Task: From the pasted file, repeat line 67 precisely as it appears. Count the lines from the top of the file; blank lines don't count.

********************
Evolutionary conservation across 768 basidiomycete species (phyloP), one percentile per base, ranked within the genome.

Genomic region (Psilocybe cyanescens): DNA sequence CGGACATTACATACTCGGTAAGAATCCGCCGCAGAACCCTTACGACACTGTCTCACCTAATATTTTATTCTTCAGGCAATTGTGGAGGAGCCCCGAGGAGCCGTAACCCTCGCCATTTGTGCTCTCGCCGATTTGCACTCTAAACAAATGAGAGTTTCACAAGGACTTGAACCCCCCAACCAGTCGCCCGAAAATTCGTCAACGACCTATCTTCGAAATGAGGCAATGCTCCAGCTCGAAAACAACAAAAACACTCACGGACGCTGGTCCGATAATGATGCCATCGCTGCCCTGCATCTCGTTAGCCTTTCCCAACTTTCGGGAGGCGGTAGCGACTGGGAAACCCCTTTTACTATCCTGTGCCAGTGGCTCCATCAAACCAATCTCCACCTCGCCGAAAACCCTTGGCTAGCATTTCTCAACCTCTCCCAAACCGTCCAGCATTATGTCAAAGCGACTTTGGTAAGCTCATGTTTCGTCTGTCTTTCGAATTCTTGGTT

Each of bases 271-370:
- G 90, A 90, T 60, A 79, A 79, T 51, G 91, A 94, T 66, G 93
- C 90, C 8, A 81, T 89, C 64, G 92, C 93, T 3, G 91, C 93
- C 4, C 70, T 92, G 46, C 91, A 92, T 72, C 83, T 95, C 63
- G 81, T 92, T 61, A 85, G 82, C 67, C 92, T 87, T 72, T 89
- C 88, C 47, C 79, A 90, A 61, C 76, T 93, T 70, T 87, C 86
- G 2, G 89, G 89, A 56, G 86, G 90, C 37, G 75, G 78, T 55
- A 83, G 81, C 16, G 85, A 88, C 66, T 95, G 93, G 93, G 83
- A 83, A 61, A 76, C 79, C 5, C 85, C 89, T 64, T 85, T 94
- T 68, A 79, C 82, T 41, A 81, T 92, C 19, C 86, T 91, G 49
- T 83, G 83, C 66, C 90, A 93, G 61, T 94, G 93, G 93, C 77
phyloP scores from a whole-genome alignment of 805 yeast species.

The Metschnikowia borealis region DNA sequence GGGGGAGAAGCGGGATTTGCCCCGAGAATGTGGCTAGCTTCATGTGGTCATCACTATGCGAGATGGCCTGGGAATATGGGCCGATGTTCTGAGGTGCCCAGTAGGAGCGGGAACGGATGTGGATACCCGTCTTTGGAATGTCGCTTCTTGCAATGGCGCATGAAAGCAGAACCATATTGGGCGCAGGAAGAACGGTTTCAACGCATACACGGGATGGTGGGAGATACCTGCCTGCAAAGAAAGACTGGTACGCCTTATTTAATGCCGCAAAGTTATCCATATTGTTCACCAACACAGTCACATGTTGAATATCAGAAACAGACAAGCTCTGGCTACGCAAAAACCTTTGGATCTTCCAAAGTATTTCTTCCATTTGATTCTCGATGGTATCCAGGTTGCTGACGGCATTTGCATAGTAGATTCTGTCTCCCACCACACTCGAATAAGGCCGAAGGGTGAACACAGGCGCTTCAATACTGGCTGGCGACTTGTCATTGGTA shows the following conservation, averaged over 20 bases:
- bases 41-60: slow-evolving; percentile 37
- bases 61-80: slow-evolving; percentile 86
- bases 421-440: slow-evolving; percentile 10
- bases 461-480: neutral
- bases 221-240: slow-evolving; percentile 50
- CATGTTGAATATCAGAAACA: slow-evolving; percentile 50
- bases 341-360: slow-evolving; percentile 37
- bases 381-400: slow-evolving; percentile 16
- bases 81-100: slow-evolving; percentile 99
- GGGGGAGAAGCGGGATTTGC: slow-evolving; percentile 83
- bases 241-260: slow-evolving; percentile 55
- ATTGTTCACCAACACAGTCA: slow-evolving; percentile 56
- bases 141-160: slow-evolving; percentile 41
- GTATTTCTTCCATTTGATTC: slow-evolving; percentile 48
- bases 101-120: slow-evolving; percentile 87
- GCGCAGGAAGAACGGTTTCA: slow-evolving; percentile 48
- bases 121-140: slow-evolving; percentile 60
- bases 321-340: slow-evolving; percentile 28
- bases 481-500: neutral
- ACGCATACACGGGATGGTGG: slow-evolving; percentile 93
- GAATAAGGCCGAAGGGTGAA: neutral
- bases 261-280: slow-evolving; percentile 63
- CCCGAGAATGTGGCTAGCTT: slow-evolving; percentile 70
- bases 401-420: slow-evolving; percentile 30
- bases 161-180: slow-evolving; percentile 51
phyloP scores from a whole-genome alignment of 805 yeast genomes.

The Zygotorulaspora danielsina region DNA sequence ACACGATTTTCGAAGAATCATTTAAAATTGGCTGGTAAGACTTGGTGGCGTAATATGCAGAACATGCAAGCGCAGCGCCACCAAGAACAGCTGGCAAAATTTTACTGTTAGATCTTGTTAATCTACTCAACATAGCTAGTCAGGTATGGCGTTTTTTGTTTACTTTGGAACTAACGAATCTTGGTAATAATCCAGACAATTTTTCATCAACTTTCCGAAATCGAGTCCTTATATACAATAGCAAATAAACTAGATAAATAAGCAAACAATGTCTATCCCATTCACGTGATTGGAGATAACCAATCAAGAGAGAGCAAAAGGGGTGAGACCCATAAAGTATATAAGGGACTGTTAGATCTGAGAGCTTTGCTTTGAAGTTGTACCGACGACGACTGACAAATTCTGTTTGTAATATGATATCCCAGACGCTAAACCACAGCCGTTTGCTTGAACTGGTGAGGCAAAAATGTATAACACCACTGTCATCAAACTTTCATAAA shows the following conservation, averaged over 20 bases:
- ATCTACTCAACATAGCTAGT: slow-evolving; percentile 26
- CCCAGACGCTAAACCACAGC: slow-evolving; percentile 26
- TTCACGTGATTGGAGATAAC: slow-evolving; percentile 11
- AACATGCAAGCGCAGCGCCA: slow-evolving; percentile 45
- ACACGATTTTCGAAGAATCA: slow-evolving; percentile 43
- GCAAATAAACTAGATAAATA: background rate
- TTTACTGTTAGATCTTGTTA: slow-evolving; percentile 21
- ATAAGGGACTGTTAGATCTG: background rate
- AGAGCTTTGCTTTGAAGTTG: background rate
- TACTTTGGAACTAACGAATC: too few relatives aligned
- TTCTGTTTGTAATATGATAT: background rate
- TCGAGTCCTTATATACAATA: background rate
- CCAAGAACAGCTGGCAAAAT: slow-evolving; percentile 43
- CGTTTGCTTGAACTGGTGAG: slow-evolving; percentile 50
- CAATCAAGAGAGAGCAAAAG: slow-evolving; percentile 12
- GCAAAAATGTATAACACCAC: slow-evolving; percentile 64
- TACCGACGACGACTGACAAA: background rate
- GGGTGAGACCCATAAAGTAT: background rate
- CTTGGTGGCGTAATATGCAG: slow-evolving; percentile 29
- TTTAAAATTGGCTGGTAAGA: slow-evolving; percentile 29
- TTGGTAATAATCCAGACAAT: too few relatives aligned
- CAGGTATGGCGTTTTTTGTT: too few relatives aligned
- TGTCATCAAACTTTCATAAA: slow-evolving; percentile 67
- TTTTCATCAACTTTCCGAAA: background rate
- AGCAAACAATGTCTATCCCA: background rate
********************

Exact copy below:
- AGCAAACAATGTCTATCCCA: background rate